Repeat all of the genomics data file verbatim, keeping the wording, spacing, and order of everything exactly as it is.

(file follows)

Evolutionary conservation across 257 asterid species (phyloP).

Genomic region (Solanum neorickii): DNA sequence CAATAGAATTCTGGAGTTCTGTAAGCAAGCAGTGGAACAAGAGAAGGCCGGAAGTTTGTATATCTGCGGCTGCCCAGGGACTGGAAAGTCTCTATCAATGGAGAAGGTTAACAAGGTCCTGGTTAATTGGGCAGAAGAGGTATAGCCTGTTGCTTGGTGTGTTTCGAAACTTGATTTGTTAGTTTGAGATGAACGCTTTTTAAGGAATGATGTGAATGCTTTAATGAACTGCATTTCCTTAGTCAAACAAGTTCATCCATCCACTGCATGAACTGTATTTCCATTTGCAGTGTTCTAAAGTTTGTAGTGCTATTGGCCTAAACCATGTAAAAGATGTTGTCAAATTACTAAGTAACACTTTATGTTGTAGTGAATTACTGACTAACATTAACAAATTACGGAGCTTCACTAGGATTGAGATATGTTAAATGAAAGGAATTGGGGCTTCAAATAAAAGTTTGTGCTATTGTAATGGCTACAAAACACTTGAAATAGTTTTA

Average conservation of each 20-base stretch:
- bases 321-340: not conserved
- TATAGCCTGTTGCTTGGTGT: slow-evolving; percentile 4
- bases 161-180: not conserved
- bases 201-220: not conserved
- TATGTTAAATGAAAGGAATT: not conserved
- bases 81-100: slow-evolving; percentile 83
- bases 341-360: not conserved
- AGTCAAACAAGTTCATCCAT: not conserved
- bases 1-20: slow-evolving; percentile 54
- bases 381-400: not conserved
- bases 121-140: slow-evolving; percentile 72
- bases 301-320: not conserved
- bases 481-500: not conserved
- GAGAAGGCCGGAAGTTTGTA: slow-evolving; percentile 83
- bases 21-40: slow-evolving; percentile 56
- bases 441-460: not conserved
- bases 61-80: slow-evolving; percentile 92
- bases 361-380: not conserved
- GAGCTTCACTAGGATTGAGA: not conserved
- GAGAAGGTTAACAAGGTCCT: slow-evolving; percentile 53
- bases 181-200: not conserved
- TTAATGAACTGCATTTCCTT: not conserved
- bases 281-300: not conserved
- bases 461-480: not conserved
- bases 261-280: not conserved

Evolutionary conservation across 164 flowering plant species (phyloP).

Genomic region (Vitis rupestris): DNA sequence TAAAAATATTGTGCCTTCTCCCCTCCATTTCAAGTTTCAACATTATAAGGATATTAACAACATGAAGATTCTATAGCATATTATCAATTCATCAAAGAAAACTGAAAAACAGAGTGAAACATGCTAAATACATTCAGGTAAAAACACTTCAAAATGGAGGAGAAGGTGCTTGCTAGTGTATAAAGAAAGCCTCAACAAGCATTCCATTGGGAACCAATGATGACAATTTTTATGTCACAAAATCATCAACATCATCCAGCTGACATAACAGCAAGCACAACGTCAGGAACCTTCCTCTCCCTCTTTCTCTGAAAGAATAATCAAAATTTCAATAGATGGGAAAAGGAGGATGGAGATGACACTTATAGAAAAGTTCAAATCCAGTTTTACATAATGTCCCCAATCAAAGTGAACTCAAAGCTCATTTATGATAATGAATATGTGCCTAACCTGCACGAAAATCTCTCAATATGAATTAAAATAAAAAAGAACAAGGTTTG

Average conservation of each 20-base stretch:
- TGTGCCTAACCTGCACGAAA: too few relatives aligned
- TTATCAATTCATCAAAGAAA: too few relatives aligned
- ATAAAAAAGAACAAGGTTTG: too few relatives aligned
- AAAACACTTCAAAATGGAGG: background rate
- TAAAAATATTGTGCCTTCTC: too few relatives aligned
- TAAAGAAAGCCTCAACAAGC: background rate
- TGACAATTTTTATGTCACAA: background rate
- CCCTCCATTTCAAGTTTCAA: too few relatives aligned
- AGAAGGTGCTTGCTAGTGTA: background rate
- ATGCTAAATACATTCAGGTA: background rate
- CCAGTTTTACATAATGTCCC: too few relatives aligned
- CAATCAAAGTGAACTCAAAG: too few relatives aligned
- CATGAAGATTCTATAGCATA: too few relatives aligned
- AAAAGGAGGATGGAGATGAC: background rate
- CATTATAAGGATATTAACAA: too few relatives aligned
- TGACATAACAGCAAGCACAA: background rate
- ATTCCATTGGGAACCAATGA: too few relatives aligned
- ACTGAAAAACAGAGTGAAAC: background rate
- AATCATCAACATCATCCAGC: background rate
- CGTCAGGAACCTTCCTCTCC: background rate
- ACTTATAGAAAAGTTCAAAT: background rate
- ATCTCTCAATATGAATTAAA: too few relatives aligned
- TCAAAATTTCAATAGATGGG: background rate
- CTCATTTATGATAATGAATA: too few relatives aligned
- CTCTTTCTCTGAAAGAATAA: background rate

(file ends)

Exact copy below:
Evolutionary conservation across 257 asterid species (phyloP).

Genomic region (Solanum neorickii): DNA sequence CAATAGAATTCTGGAGTTCTGTAAGCAAGCAGTGGAACAAGAGAAGGCCGGAAGTTTGTATATCTGCGGCTGCCCAGGGACTGGAAAGTCTCTATCAATGGAGAAGGTTAACAAGGTCCTGGTTAATTGGGCAGAAGAGGTATAGCCTGTTGCTTGGTGTGTTTCGAAACTTGATTTGTTAGTTTGAGATGAACGCTTTTTAAGGAATGATGTGAATGCTTTAATGAACTGCATTTCCTTAGTCAAACAAGTTCATCCATCCACTGCATGAACTGTATTTCCATTTGCAGTGTTCTAAAGTTTGTAGTGCTATTGGCCTAAACCATGTAAAAGATGTTGTCAAATTACTAAGTAACACTTTATGTTGTAGTGAATTACTGACTAACATTAACAAATTACGGAGCTTCACTAGGATTGAGATATGTTAAATGAAAGGAATTGGGGCTTCAAATAAAAGTTTGTGCTATTGTAATGGCTACAAAACACTTGAAATAGTTTTA

Average conservation of each 20-base stretch:
- bases 321-340: not conserved
- TATAGCCTGTTGCTTGGTGT: slow-evolving; percentile 4
- bases 161-180: not conserved
- bases 201-220: not conserved
- TATGTTAAATGAAAGGAATT: not conserved
- bases 81-100: slow-evolving; percentile 83
- bases 341-360: not conserved
- AGTCAAACAAGTTCATCCAT: not conserved
- bases 1-20: slow-evolving; percentile 54
- bases 381-400: not conserved
- bases 121-140: slow-evolving; percentile 72
- bases 301-320: not conserved
- bases 481-500: not conserved
- GAGAAGGCCGGAAGTTTGTA: slow-evolving; percentile 83
- bases 21-40: slow-evolving; percentile 56
- bases 441-460: not conserved
- bases 61-80: slow-evolving; percentile 92
- bases 361-380: not conserved
- GAGCTTCACTAGGATTGAGA: not conserved
- GAGAAGGTTAACAAGGTCCT: slow-evolving; percentile 53
- bases 181-200: not conserved
- TTAATGAACTGCATTTCCTT: not conserved
- bases 281-300: not conserved
- bases 461-480: not conserved
- bases 261-280: not conserved

Evolutionary conservation across 164 flowering plant species (phyloP).

Genomic region (Vitis rupestris): DNA sequence TAAAAATATTGTGCCTTCTCCCCTCCATTTCAAGTTTCAACATTATAAGGATATTAACAACATGAAGATTCTATAGCATATTATCAATTCATCAAAGAAAACTGAAAAACAGAGTGAAACATGCTAAATACATTCAGGTAAAAACACTTCAAAATGGAGGAGAAGGTGCTTGCTAGTGTATAAAGAAAGCCTCAACAAGCATTCCATTGGGAACCAATGATGACAATTTTTATGTCACAAAATCATCAACATCATCCAGCTGACATAACAGCAAGCACAACGTCAGGAACCTTCCTCTCCCTCTTTCTCTGAAAGAATAATCAAAATTTCAATAGATGGGAAAAGGAGGATGGAGATGACACTTATAGAAAAGTTCAAATCCAGTTTTACATAATGTCCCCAATCAAAGTGAACTCAAAGCTCATTTATGATAATGAATATGTGCCTAACCTGCACGAAAATCTCTCAATATGAATTAAAATAAAAAAGAACAAGGTTTG

Average conservation of each 20-base stretch:
- TGTGCCTAACCTGCACGAAA: too few relatives aligned
- TTATCAATTCATCAAAGAAA: too few relatives aligned
- ATAAAAAAGAACAAGGTTTG: too few relatives aligned
- AAAACACTTCAAAATGGAGG: background rate
- TAAAAATATTGTGCCTTCTC: too few relatives aligned
- TAAAGAAAGCCTCAACAAGC: background rate
- TGACAATTTTTATGTCACAA: background rate
- CCCTCCATTTCAAGTTTCAA: too few relatives aligned
- AGAAGGTGCTTGCTAGTGTA: background rate
- ATGCTAAATACATTCAGGTA: background rate
- CCAGTTTTACATAATGTCCC: too few relatives aligned
- CAATCAAAGTGAACTCAAAG: too few relatives aligned
- CATGAAGATTCTATAGCATA: too few relatives aligned
- AAAAGGAGGATGGAGATGAC: background rate
- CATTATAAGGATATTAACAA: too few relatives aligned
- TGACATAACAGCAAGCACAA: background rate
- ATTCCATTGGGAACCAATGA: too few relatives aligned
- ACTGAAAAACAGAGTGAAAC: background rate
- AATCATCAACATCATCCAGC: background rate
- CGTCAGGAACCTTCCTCTCC: background rate
- ACTTATAGAAAAGTTCAAAT: background rate
- ATCTCTCAATATGAATTAAA: too few relatives aligned
- TCAAAATTTCAATAGATGGG: background rate
- CTCATTTATGATAATGAATA: too few relatives aligned
- CTCTTTCTCTGAAAGAATAA: background rate